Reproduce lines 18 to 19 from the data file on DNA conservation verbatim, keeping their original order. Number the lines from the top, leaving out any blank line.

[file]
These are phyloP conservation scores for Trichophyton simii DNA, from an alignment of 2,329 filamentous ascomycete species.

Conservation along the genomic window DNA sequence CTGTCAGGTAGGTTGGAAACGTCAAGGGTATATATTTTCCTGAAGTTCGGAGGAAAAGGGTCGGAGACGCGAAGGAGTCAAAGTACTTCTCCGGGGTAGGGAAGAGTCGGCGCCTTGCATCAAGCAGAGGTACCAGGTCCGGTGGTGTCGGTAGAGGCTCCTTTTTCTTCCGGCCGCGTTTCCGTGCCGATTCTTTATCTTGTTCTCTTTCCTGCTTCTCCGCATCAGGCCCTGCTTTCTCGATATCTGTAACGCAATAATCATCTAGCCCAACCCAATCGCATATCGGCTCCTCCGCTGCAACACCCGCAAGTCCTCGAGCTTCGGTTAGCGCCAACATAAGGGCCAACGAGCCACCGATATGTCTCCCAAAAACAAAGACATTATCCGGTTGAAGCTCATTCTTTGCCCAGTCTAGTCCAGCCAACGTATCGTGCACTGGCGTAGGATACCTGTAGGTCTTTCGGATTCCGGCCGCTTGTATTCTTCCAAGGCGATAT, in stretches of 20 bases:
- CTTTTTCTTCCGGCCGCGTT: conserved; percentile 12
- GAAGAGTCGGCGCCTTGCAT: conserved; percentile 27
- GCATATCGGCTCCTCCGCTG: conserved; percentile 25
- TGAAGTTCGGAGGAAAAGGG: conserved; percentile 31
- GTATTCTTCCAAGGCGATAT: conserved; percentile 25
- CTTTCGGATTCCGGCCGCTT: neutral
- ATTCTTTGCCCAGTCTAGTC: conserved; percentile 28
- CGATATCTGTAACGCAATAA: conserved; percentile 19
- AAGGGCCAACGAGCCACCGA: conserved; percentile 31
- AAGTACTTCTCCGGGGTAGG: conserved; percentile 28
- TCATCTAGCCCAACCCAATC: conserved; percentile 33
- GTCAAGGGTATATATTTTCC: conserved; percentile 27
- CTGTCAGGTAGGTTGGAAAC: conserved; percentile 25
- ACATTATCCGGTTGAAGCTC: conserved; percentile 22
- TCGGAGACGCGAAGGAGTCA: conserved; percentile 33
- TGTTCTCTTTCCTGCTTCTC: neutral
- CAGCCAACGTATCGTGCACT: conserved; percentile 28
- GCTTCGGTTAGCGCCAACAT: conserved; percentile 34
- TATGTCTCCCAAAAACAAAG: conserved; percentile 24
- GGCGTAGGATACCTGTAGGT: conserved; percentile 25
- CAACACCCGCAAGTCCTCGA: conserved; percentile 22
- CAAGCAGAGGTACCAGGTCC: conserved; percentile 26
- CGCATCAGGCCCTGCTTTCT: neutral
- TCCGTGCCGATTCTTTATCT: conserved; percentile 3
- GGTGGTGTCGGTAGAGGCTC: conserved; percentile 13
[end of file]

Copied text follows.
- TGTTCTCTTTCCTGCTTCTC: neutral
- CAGCCAACGTATCGTGCACT: conserved; percentile 28